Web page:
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N.K. seen doubling landmines in DMZ this year: S. Korean military

2016/07/03 22:41

SEOUL, July 3 (Yonhap) -- North Korea is believed to have almost doubled the number of landmines it has planted in the Demilitarized Zone (DMZ) that bisects the two Koreas this year from the previous year, South Korean military officials said Sunday.

Since April, the North has placed more than 4,000 new landmines in the DMZ, and 70 to 80 percent of them are believed to be wooden-box land mines which are hard to detect, according to the officials.

"The military is focusing on searching for landmines buried by North Korea on concerns that they can be washed away from the North during the heavy rainy season," said a military official.

In the summer, wooden-box land mines sometimes make their way south due to elevated water levels during the heavy rainy season. The North Korean military is suspected to deliberately set mines to be washed away by the torrential rains.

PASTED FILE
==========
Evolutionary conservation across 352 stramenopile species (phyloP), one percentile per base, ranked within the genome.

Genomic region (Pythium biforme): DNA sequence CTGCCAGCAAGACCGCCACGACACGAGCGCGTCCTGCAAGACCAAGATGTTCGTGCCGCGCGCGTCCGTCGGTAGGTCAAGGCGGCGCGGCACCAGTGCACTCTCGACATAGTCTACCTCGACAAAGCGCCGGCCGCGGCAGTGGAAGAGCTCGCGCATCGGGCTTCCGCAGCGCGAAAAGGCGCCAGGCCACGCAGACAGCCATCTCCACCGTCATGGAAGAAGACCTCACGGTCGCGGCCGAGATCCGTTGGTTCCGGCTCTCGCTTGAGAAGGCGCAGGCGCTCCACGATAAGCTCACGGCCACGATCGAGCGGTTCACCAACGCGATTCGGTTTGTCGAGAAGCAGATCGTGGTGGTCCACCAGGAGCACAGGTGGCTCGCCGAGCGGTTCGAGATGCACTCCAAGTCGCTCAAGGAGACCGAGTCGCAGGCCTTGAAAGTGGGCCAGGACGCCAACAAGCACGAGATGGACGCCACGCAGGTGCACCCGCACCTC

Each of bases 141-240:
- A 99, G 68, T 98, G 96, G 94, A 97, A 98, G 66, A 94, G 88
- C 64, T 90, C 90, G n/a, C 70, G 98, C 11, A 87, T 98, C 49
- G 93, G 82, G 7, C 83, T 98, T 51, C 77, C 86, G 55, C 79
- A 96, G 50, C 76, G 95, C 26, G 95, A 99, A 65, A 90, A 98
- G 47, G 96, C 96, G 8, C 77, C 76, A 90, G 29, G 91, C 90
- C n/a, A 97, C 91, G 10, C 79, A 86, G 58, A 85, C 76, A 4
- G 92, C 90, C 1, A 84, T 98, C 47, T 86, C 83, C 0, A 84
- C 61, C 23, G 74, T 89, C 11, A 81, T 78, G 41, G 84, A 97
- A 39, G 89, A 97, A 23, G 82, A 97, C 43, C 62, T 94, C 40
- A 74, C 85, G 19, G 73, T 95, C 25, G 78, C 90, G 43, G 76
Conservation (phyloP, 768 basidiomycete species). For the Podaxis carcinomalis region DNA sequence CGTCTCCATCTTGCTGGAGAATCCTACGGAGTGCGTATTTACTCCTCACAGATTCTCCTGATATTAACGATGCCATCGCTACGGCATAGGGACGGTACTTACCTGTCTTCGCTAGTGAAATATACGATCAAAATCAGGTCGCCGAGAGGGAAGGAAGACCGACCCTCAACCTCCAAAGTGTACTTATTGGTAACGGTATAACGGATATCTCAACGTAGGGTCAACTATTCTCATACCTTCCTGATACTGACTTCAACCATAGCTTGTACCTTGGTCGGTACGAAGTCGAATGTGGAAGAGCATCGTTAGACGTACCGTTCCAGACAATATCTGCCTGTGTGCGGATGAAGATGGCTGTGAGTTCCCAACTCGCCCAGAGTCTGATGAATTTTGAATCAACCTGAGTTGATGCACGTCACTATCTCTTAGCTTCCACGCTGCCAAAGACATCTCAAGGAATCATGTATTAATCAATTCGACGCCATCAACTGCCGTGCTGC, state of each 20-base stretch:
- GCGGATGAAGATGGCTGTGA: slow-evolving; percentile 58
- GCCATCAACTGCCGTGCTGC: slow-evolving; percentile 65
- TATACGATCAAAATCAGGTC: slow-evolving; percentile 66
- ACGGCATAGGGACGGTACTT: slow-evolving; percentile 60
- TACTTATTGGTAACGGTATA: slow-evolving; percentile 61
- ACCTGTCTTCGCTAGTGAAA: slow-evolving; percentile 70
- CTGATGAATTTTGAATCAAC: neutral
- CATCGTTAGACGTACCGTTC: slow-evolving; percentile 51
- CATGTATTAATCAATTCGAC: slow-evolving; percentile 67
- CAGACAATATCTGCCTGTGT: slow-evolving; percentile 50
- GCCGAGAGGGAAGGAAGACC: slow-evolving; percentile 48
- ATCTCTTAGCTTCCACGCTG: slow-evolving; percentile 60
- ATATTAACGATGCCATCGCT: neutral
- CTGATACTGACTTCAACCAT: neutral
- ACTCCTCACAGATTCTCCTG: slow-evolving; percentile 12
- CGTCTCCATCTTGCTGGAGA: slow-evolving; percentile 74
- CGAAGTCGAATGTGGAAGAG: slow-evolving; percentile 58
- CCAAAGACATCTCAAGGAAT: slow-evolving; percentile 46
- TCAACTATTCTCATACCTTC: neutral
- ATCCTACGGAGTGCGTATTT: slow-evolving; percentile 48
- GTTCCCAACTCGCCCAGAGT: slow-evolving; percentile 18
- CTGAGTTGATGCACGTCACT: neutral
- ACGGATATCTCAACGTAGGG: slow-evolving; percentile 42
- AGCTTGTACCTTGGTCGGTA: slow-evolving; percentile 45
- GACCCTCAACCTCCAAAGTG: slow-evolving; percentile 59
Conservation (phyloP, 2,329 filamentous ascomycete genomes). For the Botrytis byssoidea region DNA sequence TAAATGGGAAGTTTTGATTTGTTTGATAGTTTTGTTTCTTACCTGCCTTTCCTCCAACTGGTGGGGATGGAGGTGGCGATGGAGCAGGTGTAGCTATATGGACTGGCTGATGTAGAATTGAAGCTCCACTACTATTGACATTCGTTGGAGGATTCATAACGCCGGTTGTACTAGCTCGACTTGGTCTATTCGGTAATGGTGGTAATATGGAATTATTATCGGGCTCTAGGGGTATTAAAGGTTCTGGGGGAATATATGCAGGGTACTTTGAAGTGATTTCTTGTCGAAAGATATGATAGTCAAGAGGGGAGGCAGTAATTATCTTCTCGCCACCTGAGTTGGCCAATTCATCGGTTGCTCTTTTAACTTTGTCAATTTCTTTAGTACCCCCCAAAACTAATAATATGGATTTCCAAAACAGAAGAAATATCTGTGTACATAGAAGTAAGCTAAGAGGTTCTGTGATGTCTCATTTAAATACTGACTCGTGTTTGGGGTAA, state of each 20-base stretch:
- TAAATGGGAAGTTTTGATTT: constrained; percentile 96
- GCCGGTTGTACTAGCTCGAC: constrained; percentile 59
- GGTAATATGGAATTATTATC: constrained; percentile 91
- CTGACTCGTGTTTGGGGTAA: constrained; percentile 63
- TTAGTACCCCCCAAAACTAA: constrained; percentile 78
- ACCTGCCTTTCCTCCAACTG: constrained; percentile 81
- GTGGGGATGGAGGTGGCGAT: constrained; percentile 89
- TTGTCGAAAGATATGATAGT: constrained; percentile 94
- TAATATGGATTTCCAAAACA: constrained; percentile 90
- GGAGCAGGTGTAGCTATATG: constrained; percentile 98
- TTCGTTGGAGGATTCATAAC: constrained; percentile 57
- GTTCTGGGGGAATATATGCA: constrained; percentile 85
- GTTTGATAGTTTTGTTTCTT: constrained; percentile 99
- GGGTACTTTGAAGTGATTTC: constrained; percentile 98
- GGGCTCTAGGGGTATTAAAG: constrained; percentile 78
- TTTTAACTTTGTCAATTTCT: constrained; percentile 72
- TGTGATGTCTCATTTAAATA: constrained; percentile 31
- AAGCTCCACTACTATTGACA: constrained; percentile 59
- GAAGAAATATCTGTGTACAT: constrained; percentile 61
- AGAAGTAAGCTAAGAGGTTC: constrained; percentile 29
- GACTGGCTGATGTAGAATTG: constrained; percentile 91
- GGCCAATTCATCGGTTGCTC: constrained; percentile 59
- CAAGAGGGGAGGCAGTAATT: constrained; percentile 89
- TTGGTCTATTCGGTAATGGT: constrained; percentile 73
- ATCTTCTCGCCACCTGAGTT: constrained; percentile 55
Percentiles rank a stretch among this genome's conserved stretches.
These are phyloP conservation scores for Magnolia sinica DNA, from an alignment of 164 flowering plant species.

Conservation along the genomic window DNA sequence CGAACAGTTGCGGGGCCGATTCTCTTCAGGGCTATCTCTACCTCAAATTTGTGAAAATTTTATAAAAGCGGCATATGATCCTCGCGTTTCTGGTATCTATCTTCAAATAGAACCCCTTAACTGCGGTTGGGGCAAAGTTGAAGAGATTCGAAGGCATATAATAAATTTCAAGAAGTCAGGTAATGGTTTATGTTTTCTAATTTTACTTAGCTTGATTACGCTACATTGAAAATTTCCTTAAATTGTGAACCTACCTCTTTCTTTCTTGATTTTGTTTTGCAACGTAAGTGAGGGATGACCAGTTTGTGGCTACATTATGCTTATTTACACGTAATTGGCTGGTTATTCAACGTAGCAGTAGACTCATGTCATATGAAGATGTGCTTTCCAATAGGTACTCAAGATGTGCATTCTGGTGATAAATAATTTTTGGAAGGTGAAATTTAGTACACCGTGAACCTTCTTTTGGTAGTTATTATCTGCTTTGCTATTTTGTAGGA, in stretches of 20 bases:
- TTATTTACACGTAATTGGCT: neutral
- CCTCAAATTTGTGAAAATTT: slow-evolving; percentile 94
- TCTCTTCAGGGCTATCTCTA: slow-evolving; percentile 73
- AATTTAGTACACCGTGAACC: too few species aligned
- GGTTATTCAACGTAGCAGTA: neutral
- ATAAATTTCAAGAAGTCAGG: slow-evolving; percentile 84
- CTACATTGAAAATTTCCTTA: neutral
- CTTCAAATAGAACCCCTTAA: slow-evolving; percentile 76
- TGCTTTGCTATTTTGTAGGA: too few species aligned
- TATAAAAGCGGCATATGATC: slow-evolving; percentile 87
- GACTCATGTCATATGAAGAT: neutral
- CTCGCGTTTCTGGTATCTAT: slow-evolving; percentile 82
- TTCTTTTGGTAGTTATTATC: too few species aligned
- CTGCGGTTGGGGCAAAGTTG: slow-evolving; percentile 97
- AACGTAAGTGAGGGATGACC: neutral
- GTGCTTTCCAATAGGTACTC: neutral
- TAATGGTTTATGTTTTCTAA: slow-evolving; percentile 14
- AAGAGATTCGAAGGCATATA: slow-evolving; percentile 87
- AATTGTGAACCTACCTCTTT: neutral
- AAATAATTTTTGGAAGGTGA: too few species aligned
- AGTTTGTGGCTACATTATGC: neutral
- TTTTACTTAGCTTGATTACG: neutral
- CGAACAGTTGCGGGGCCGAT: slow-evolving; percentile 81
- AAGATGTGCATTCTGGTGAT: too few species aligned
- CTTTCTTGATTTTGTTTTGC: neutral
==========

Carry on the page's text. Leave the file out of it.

The South Korean military said it is also keeping close tabs on the North's possible implantation of landmines near the DMZ.

In August last year two South Korean soldiers were seriously injured by a landmine explosion at the DMZ blamed on North Korea.

Millions of landmines are believed to have been laid on the divided peninsula during the 1950-53 Korean War, particularly in the DMZ.

The two Koreas still remain technically at war since the three-year war ended in a truce, not a peace treaty.

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